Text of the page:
This extraordinarily accomplished debut novel is a brilliantly plotted story of forbidden love and piercing political drama, centered on the tragic decline of an Indian family....
A delightfully straightforward and lyrical retelling of the ancient Indian epic of loyalty, betrayal, redemption, and insight into the true nature of life - one of history's most sacred ethical works....
How did the Islamic State attract so many followers and conquer so much land? By being more ruthless, more apocalyptic, and more devoted to state building than its competitors....
From William Dalrymple - award-winning historian, journalist and travel writer - a masterly retelling of what was perhaps the West’s greatest imperial disaster in the East....
Shantaram is narrated by Lin, an escaped convict with a false passport who flees maximum-security prison in Australia for the teeming streets of a city where he can disappear....
The Bhagavad Gita is the best known of all the Indian scriptures, and Easwaran's reliable and accessible version has consistently been the best-selling translation....
Shortlisted for the BBC Samuel Johnson Prize 2010. Winner of the 2010 Asia House Award for Asian Literature.
A Buddhist monk takes up arms to resist the Chinese invasion of Tibet - then spends the rest of his life trying to atone for the violence by hand printing the best prayer flags in India. A Jain nun tests her powers of detachment as she watches her best friend ritually starve herself to death. Nine people, nine lives; each one taking a different religious path, each one an unforgettable story. William Dalrymple delves deep into the heart of a nation torn between the relentless onslaught of modernity and the ancient traditions that endure to this day.
Where does Nine Lives rank among all the audiobooks you’ve listened to so far?
Ranks in the middle
Would you be willing to try another book from William Dalrymple? Why or why not?
Yes, interesting writing style and great insights into India, though can get a little bogged down.
What didn’t you like about Daniel Philpott’s performance?
Several recording errors were left in the recording, which was pretty annoying.<br/>I found the narrators Indian accents a little distracting at times, especially as at times they were a little over the top. Some of the quoted dialogue came across as a little unnatural, which I would attribute to the narrator 'over performing' the lines.
Was this a book you wanted to listen to all in one sitting?
No, not a 'page turner' as such.
Any additional comments?
A book to be in the right mood for, but some really interesting material. Unfortunately, the narration probably detracted more than it added.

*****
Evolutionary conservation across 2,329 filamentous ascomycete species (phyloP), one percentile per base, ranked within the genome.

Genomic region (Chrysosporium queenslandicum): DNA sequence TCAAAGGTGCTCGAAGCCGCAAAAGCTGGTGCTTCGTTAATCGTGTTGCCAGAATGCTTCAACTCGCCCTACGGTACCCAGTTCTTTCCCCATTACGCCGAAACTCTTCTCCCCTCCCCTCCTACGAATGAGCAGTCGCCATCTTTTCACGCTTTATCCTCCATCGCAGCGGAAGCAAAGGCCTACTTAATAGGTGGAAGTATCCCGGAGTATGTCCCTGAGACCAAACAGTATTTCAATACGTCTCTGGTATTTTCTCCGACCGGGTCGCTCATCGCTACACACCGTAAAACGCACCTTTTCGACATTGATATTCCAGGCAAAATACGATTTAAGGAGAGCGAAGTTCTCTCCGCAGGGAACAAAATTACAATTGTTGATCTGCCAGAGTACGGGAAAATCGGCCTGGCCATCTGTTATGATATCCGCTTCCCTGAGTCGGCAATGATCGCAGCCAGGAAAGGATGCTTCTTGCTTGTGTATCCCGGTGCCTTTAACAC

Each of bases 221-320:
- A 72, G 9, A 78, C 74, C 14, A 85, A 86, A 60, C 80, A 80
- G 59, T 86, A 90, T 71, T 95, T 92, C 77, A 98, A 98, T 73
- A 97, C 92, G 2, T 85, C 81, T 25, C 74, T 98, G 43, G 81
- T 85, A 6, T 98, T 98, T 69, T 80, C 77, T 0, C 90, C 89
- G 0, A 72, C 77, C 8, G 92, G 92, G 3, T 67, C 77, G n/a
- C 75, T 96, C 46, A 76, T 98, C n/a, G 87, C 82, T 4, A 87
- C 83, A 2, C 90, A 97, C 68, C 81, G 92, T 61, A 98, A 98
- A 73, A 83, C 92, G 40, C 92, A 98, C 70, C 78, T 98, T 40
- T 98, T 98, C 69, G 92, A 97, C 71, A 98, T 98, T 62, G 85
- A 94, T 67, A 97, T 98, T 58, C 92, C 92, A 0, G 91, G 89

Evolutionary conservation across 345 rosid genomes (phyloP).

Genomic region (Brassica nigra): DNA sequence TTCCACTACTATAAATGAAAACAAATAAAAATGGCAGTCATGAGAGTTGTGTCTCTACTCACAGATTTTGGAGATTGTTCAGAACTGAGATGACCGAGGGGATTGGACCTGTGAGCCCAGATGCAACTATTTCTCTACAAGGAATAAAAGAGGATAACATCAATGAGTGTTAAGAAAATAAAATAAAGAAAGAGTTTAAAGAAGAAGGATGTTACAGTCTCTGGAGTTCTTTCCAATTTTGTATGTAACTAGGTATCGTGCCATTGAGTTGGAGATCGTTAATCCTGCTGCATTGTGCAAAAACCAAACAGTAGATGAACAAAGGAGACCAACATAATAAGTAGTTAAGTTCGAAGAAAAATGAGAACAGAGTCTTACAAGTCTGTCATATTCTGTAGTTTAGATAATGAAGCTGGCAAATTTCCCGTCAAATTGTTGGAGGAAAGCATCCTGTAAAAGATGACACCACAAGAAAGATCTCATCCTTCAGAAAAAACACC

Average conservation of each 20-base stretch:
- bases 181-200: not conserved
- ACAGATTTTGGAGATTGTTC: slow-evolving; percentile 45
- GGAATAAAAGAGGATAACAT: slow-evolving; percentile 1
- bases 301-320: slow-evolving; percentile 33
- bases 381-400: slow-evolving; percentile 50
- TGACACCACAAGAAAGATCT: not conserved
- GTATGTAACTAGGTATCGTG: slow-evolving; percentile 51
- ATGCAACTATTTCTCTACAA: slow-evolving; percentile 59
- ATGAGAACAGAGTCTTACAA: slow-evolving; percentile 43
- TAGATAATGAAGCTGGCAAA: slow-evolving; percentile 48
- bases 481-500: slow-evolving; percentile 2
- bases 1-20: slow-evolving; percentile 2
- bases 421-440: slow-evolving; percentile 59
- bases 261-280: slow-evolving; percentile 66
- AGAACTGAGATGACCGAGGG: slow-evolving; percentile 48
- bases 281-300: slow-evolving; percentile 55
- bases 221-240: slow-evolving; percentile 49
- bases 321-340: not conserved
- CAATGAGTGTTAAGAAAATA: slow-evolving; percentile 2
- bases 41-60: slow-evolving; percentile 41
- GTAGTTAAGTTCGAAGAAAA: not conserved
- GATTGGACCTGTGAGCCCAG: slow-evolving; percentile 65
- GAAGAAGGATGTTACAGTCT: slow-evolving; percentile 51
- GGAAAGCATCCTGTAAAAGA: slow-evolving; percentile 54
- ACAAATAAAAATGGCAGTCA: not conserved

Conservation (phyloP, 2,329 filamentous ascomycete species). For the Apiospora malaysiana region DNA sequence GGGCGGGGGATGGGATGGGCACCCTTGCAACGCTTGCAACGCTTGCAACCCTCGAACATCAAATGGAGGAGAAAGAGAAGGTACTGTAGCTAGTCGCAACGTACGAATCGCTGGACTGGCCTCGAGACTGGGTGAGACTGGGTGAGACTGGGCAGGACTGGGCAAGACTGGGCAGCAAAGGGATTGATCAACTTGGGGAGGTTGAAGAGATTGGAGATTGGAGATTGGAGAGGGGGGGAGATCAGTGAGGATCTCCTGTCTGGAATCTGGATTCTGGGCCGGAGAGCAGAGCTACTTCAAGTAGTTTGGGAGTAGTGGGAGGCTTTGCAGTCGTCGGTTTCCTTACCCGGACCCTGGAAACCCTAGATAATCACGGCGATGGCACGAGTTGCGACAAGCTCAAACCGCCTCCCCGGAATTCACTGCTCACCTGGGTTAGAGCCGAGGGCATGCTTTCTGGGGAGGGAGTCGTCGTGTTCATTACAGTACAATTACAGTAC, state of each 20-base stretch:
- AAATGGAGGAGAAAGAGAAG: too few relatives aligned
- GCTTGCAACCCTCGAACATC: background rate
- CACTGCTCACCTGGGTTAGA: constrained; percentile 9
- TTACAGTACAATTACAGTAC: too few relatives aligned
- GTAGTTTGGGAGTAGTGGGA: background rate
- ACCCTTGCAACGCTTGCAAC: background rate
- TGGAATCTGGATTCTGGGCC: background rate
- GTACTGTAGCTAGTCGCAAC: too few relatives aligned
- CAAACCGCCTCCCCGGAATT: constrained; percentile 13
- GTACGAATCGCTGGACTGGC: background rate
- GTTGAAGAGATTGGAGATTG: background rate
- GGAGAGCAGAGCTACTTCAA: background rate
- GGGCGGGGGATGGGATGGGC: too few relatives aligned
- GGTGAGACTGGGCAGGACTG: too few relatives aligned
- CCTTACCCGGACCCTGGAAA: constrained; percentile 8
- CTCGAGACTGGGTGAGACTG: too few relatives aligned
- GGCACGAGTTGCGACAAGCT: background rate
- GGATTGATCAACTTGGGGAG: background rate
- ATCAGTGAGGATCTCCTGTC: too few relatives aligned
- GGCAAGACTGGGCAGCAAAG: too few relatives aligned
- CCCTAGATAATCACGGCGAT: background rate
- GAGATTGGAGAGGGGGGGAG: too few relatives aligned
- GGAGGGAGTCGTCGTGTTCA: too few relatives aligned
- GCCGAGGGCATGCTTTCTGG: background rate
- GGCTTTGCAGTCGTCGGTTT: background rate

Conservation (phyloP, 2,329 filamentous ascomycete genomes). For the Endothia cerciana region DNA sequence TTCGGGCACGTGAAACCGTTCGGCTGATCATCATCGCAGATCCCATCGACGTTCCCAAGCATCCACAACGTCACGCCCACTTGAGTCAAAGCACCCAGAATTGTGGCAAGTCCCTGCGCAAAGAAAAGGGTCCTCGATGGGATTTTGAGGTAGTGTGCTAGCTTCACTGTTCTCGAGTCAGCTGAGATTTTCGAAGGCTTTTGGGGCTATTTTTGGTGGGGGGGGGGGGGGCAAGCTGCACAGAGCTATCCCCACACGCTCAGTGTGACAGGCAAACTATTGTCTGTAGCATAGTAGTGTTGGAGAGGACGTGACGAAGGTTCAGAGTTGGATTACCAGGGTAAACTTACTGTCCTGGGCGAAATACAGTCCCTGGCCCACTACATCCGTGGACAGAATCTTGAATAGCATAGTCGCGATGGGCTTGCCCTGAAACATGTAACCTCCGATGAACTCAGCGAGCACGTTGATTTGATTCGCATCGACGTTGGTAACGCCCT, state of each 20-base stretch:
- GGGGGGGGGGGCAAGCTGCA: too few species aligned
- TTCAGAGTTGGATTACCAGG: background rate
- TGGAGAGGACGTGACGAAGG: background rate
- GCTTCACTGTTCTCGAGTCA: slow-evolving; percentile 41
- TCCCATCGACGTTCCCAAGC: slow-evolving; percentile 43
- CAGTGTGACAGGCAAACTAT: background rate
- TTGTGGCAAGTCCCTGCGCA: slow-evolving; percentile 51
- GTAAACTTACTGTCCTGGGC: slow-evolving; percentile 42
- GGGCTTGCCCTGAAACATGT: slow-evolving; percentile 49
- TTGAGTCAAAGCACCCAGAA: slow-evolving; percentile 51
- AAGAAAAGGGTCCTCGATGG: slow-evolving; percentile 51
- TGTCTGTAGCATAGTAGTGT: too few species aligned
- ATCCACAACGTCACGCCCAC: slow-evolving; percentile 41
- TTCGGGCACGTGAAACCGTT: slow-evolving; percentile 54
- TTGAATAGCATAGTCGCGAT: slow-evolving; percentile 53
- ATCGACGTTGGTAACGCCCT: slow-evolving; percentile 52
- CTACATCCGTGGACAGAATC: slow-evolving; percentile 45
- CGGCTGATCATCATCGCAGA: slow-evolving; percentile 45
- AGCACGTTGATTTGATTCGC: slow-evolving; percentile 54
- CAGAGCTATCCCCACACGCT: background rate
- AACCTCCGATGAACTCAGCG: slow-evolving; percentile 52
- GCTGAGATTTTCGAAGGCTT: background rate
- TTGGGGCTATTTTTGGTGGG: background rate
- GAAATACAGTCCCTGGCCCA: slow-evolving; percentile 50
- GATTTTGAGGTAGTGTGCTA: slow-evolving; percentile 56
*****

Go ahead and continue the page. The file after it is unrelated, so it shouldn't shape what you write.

Dalrymple's book is perfectly decent – sympathetic and informative, though he does rather make all his nine characters sound very like each other. Comes of having to work through interpreters, I suppose, but a good enough job, attentive and respectful. The audio performance, however, is *unforgivably* bad. The generic 'Indian' accents, owing more to Peter Sellers than to any kind of speech actually to be heard in India, were embarrassing enough. But that was a relatively mild problem. Almost no research seemed to have gone into getting the pronunciations of Indian words and place names right: after the first couple of hours, it became almost comic anticipating the next mangling of an Indian name. Rather it would have been comic if weren't so offensive. I don't mean that there were a few mispronunciations here and there – virtually *every* Indian word is mispronounced, the stress inexplicably put on the final syllable (something which almost never happens in Indian languages). Sometimes the reader couldn't even get the consonants in the right order (Ramayana? Ramanaya?) Sometimes he mangled even *English* words (toddy, jaggery) with Indian etymologies. And in the final story, the producers seem to have gone to sleep – failing to cut out his false starts and stammering. A pathetic excuse for an audiobook. Listeners, and the book, deserve better. I'd ask for my money back if I could.
5 of 6 people found this review helpful
I loved listening to this book, full of amazing detail and educational in so many ways.
Depicts many things that need to change and also which need to be preserved.
I would recommend this to anyone passionate about India!
2 of 2 people found this review helpful
Varied stories. Varied lives. Definitely a cultural induction for an Indian looking at exploring this wonderful land of diversities.
This book is rather long to keep listening to. But the people's life stories and beliefs are fascinating. Modern India seems a long way away - these people remind me of religious orders from Medieval times in Europe.